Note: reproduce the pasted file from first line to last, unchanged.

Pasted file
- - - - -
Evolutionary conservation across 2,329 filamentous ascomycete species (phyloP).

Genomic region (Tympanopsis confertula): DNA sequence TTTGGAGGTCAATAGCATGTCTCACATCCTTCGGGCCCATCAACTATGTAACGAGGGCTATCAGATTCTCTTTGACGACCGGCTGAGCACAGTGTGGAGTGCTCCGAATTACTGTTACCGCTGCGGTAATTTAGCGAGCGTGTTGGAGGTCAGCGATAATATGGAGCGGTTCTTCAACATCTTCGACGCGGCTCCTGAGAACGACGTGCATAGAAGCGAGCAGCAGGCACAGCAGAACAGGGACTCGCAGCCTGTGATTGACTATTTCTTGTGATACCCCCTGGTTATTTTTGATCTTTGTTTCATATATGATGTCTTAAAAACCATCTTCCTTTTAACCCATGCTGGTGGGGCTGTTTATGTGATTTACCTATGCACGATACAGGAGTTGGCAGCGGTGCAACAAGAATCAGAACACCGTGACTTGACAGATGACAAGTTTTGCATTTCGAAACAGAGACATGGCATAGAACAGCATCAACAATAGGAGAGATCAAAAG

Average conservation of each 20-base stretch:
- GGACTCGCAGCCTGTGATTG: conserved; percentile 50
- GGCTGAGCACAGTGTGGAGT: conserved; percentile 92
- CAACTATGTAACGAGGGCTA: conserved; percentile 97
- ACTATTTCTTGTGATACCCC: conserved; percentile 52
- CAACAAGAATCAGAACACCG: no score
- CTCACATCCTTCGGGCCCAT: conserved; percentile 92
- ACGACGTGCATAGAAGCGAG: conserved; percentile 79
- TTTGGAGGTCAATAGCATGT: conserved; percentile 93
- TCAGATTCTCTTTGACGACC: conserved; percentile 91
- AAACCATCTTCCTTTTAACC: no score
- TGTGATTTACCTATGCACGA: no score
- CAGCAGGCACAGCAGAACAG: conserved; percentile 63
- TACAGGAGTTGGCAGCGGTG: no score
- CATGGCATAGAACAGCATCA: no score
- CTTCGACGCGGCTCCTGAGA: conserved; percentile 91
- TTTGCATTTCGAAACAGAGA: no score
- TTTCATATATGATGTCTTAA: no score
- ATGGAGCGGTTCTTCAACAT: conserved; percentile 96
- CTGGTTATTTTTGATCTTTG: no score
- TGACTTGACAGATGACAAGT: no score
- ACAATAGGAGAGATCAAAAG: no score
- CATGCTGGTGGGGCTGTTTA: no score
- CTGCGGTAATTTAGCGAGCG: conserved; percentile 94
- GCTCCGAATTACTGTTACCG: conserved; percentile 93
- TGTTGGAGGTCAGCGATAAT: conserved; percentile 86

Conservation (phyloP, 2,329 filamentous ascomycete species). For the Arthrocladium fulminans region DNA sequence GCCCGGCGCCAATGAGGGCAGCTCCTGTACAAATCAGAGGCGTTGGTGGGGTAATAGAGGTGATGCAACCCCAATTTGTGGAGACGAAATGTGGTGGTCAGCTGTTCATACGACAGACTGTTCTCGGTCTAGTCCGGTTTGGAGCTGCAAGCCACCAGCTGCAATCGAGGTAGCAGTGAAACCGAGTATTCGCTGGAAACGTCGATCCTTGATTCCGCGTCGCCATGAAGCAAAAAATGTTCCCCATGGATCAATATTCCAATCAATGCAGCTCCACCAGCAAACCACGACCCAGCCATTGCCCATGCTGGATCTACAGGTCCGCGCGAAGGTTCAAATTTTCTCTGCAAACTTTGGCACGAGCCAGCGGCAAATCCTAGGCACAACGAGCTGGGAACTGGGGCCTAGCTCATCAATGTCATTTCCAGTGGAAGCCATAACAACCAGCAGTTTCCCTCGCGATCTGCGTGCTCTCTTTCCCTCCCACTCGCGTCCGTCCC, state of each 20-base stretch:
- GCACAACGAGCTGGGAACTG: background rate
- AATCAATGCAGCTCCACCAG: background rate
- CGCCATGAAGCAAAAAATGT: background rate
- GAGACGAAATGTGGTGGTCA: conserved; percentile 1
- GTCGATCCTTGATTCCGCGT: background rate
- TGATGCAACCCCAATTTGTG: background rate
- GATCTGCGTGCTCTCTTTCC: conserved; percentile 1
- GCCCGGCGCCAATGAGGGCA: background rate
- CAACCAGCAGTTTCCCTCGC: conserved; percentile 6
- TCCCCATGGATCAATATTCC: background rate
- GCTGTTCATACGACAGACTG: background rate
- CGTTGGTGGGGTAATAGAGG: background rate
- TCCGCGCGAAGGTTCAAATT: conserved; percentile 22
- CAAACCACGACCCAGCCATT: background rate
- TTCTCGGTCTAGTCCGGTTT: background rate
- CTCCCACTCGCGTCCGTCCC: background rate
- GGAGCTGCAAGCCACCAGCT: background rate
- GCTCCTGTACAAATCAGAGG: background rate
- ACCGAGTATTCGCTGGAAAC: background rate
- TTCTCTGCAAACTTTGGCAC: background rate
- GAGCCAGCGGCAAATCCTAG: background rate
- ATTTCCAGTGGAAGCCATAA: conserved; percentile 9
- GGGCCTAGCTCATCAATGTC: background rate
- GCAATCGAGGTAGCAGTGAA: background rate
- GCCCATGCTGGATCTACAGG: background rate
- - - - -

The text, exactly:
Evolutionary conservation across 2,329 filamentous ascomycete species (phyloP).

Genomic region (Tympanopsis confertula): DNA sequence TTTGGAGGTCAATAGCATGTCTCACATCCTTCGGGCCCATCAACTATGTAACGAGGGCTATCAGATTCTCTTTGACGACCGGCTGAGCACAGTGTGGAGTGCTCCGAATTACTGTTACCGCTGCGGTAATTTAGCGAGCGTGTTGGAGGTCAGCGATAATATGGAGCGGTTCTTCAACATCTTCGACGCGGCTCCTGAGAACGACGTGCATAGAAGCGAGCAGCAGGCACAGCAGAACAGGGACTCGCAGCCTGTGATTGACTATTTCTTGTGATACCCCCTGGTTATTTTTGATCTTTGTTTCATATATGATGTCTTAAAAACCATCTTCCTTTTAACCCATGCTGGTGGGGCTGTTTATGTGATTTACCTATGCACGATACAGGAGTTGGCAGCGGTGCAACAAGAATCAGAACACCGTGACTTGACAGATGACAAGTTTTGCATTTCGAAACAGAGACATGGCATAGAACAGCATCAACAATAGGAGAGATCAAAAG

Average conservation of each 20-base stretch:
- GGACTCGCAGCCTGTGATTG: conserved; percentile 50
- GGCTGAGCACAGTGTGGAGT: conserved; percentile 92
- CAACTATGTAACGAGGGCTA: conserved; percentile 97
- ACTATTTCTTGTGATACCCC: conserved; percentile 52
- CAACAAGAATCAGAACACCG: no score
- CTCACATCCTTCGGGCCCAT: conserved; percentile 92
- ACGACGTGCATAGAAGCGAG: conserved; percentile 79
- TTTGGAGGTCAATAGCATGT: conserved; percentile 93
- TCAGATTCTCTTTGACGACC: conserved; percentile 91
- AAACCATCTTCCTTTTAACC: no score
- TGTGATTTACCTATGCACGA: no score
- CAGCAGGCACAGCAGAACAG: conserved; percentile 63
- TACAGGAGTTGGCAGCGGTG: no score
- CATGGCATAGAACAGCATCA: no score
- CTTCGACGCGGCTCCTGAGA: conserved; percentile 91
- TTTGCATTTCGAAACAGAGA: no score
- TTTCATATATGATGTCTTAA: no score
- ATGGAGCGGTTCTTCAACAT: conserved; percentile 96
- CTGGTTATTTTTGATCTTTG: no score
- TGACTTGACAGATGACAAGT: no score
- ACAATAGGAGAGATCAAAAG: no score
- CATGCTGGTGGGGCTGTTTA: no score
- CTGCGGTAATTTAGCGAGCG: conserved; percentile 94
- GCTCCGAATTACTGTTACCG: conserved; percentile 93
- TGTTGGAGGTCAGCGATAAT: conserved; percentile 86

Conservation (phyloP, 2,329 filamentous ascomycete species). For the Arthrocladium fulminans region DNA sequence GCCCGGCGCCAATGAGGGCAGCTCCTGTACAAATCAGAGGCGTTGGTGGGGTAATAGAGGTGATGCAACCCCAATTTGTGGAGACGAAATGTGGTGGTCAGCTGTTCATACGACAGACTGTTCTCGGTCTAGTCCGGTTTGGAGCTGCAAGCCACCAGCTGCAATCGAGGTAGCAGTGAAACCGAGTATTCGCTGGAAACGTCGATCCTTGATTCCGCGTCGCCATGAAGCAAAAAATGTTCCCCATGGATCAATATTCCAATCAATGCAGCTCCACCAGCAAACCACGACCCAGCCATTGCCCATGCTGGATCTACAGGTCCGCGCGAAGGTTCAAATTTTCTCTGCAAACTTTGGCACGAGCCAGCGGCAAATCCTAGGCACAACGAGCTGGGAACTGGGGCCTAGCTCATCAATGTCATTTCCAGTGGAAGCCATAACAACCAGCAGTTTCCCTCGCGATCTGCGTGCTCTCTTTCCCTCCCACTCGCGTCCGTCCC, state of each 20-base stretch:
- GCACAACGAGCTGGGAACTG: background rate
- AATCAATGCAGCTCCACCAG: background rate
- CGCCATGAAGCAAAAAATGT: background rate
- GAGACGAAATGTGGTGGTCA: conserved; percentile 1
- GTCGATCCTTGATTCCGCGT: background rate
- TGATGCAACCCCAATTTGTG: background rate
- GATCTGCGTGCTCTCTTTCC: conserved; percentile 1
- GCCCGGCGCCAATGAGGGCA: background rate
- CAACCAGCAGTTTCCCTCGC: conserved; percentile 6
- TCCCCATGGATCAATATTCC: background rate
- GCTGTTCATACGACAGACTG: background rate
- CGTTGGTGGGGTAATAGAGG: background rate
- TCCGCGCGAAGGTTCAAATT: conserved; percentile 22
- CAAACCACGACCCAGCCATT: background rate
- TTCTCGGTCTAGTCCGGTTT: background rate
- CTCCCACTCGCGTCCGTCCC: background rate
- GGAGCTGCAAGCCACCAGCT: background rate
- GCTCCTGTACAAATCAGAGG: background rate
- ACCGAGTATTCGCTGGAAAC: background rate
- TTCTCTGCAAACTTTGGCAC: background rate
- GAGCCAGCGGCAAATCCTAG: background rate
- ATTTCCAGTGGAAGCCATAA: conserved; percentile 9
- GGGCCTAGCTCATCAATGTC: background rate
- GCAATCGAGGTAGCAGTGAA: background rate
- GCCCATGCTGGATCTACAGG: background rate